The firm says the municipal market must return its focus to technical factors amid the rate uncertainty, Jeffrey Lipton, managing director and head of municipal research and strategy and fixed income research, wrote in a Monday municipal report.
"Trade tariffs and a looming Fed meeting had plenty to do with U.S. Treasury bond behavior last week and munis found it difficult to break free from the hypnosis," he wrote, adding that he suspects the U.S. Treasury 10-year yield may find itself "more comfortably sustained above 3% with still episodic dips for the time being."
With respect to the impact on municipal rates, Lipton said the firm is questioning its expectations for modest single digit positive returns for munis by year-end. "We believe that the bond market has been downplaying the growing probability of two additional rate hikes for the year and this likely explains why bond yields have demonstrated limited conviction to break out of their trading ranges, until recently," he said in the report.
"We think that if bond yields can play catch up and reflect more reasonable levels that align with the Fed’s current tightening trajectory then perhaps a newly adjusted trading range can be established," he added. If that sentiment follows, and the market focuses on technical factors going forward, Lipton said the firm remains "cautiously optimistic that our performance target can still be met."
This week he said the weekly calendar will test the market's resiliency -- especially given the arrival of over $7 billion in new issuance, on the heels of last week's second consecutive week of negative municipal bond mutual fund flows.
With the addition of a boost in weekly volume, investors can potentially diversify investment portfolios with different credits and structures, he noted. "If demand holds in with successful placement of new issue product and if mutual fund inflows emerge this week then perhaps momentum can lift muni performance to positive returns," Lipton predicted, however, he added that there is still a supply deficit over the next 30-day period, according to Bloomberg data.
"Much of our performance calculus derives from supply patterns to come during the final quarter of the year," he noted. "As we have been discussing, there are a number of variables and factors that could affect actual volume figures," he said. "These include views on Fed policy, competition for budgetary dollars, appetite to assume higher debt levels and geopolitical developments."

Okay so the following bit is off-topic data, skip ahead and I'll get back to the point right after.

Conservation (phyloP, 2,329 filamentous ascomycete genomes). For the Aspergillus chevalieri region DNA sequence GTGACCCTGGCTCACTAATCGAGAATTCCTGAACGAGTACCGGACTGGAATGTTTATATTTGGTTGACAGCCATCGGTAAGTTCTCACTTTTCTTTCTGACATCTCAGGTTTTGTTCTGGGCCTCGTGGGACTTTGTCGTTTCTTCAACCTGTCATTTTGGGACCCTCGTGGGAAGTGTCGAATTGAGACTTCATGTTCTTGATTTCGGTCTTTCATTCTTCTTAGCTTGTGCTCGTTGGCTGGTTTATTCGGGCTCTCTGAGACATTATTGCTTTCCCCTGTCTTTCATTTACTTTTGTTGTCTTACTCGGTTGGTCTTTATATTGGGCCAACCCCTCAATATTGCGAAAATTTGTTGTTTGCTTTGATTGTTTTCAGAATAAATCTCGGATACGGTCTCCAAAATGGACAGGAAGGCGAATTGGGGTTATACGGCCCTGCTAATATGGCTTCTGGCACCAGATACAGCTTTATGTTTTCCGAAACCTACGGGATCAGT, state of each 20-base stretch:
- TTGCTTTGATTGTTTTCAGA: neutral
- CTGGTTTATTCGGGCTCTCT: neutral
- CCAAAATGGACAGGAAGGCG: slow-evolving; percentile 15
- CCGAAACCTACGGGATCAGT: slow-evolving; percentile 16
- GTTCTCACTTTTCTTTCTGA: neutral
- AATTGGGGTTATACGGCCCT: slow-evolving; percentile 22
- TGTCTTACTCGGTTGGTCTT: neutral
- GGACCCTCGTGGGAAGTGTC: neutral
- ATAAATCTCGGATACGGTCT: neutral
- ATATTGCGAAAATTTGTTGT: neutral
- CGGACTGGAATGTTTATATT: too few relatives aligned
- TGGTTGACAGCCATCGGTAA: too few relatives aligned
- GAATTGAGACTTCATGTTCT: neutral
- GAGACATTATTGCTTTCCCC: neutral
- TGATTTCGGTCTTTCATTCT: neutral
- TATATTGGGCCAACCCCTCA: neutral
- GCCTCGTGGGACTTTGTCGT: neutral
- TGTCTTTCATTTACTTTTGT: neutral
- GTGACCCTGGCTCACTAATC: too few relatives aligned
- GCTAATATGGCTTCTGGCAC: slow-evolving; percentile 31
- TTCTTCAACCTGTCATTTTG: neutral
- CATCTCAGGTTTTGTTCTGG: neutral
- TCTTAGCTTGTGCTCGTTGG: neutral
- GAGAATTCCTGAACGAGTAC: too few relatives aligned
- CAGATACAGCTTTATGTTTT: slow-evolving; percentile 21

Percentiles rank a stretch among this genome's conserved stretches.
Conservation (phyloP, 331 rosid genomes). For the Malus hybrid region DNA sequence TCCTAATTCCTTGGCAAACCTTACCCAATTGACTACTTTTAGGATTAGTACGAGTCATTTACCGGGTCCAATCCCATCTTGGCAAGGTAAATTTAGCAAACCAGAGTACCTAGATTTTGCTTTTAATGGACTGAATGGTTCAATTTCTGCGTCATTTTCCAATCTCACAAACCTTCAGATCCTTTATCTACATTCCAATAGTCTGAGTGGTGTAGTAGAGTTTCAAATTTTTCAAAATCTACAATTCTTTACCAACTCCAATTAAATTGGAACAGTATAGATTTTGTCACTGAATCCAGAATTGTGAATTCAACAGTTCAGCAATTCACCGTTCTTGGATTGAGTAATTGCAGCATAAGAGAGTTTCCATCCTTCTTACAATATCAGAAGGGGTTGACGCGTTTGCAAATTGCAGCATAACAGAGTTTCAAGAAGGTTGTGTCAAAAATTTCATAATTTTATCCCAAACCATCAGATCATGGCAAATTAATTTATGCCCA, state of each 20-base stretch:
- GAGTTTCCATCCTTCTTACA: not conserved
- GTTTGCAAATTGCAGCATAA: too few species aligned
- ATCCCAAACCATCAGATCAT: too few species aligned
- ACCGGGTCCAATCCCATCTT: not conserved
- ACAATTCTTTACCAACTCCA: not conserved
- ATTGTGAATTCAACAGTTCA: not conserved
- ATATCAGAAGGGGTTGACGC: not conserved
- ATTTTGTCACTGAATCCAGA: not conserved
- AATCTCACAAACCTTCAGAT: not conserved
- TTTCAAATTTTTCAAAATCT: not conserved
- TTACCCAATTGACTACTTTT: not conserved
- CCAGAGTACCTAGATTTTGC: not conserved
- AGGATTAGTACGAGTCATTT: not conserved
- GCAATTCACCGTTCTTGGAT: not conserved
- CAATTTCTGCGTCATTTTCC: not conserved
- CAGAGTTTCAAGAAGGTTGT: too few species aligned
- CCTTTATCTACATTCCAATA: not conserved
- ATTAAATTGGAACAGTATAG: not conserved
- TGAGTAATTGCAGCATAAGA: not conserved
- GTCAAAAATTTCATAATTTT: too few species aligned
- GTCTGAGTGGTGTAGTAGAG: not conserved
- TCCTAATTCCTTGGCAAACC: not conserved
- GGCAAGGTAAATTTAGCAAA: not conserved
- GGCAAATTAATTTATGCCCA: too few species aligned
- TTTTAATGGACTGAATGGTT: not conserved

"We continue to encourage investors to take advantage of episodic periods of market weakness and acquire quality securities that are likely to demonstrate resiliency and outperformance during the next down cycle," he added.
Lipton suggested investors enhance liquidity and preserve tax-efficient cash-flow at the same time.
Meanwhile, he also cautioned sophisticated investors -- high net-worth and institutional -- who have been active in the muni high yield space recently. "It may make sense to lock in performance and systematically reduce such holdings," Lipton suggested. "High yield has been outperforming the broader muni market with extended inflows and we are not sure that further spread tightening is sustainable."
Treasury sells $55B 4-week bills
The Treasury Department Tuesday auctioned $55 billion of four-week bills at a 2.020% high yield, a price of 99.846778.
The coupon equivalent was 2.051%. The bid-to-cover ratio was 3.38. Tenders at the high rate were allotted 50.39%. The median rate was 1.990%. The low rate was 1.960%.
Data appearing in this article from Municipal Bond Information Services, including the MBIS municipal bond index, is available on The Bond Buyer Data Workstation. Click here for a brief tour of the Workstation, or contact Ziad Saba at 212-803-6079 for more information.